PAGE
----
alterative credential or how it would be developed.

    There are several approaches organizations can take

    in developing micro-credentials. Finding the right

    approach will inform the methodology utilized to

    develop the credential. In an exploratory planning

    meeting of renewable energy experts from IREC

    and assessment experts from Professional Testing

    (exploratory panel), two methodologies were

    considered: 1) selection of a job-function that

    combines functional elements of two different jobs,

    each of which has been defined by a job-task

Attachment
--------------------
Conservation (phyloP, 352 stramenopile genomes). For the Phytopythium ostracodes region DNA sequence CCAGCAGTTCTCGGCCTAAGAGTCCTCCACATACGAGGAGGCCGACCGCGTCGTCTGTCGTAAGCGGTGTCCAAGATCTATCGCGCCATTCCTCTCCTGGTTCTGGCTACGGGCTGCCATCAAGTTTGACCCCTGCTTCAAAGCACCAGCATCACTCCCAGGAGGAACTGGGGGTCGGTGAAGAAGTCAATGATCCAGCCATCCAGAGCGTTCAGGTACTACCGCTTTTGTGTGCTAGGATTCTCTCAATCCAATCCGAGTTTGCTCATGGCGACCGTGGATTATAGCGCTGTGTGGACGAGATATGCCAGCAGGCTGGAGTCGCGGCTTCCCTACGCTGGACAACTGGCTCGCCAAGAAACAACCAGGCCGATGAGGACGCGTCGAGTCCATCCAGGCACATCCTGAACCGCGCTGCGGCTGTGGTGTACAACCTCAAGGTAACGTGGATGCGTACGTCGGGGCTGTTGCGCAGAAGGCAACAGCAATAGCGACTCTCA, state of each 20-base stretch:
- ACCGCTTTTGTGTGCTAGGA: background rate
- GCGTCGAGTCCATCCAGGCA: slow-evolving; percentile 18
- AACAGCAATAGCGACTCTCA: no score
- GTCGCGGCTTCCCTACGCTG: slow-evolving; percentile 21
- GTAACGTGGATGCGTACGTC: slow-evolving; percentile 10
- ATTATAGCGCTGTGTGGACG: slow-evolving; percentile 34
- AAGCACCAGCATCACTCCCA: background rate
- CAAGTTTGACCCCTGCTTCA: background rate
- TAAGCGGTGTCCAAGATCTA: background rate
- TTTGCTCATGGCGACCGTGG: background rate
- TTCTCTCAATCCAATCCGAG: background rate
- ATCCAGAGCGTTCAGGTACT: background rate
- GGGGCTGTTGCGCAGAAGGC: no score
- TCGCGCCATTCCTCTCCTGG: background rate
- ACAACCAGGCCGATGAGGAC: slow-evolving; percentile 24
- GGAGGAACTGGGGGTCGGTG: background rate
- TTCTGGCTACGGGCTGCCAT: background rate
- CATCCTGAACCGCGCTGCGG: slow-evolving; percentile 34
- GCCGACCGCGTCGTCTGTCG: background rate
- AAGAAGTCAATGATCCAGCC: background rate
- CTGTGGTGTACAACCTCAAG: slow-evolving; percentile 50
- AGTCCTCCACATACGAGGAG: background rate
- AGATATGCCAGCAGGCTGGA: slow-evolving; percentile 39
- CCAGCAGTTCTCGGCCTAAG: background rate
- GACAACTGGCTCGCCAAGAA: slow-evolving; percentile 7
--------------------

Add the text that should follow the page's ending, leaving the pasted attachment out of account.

analysis (JTA) resulting in training and/or

    certification; and 2) selection of a job-function for

    which no job-task analysis has been conducted, but

    which is being performed in the workplace. The

    exploratory panel selected Option 1 as a starting

    point, as JTAs have defined existing jobs and job-

    tasks, and are therefore, a good point from which to

    launch a micro-credential. As previously noted, the

    clean industry sector has several certifications and

    training programs from which micro-credentials can

    be developed.

    Christine D. Niero, PhD Vice-President, Professional

    Certification. Professional

    Testing, Inc.

    Cniero@proftesting.com

    Christine DePascle, MS Psychometrician, Professional

    Testing, Inc.

    Cdepascale@proftesting.com

    Reed Castle, Ph.D. EVP & Chief Psychometrician,

    Professional Testing, Inc.

    Rcastle@proftesting.com

    Introduction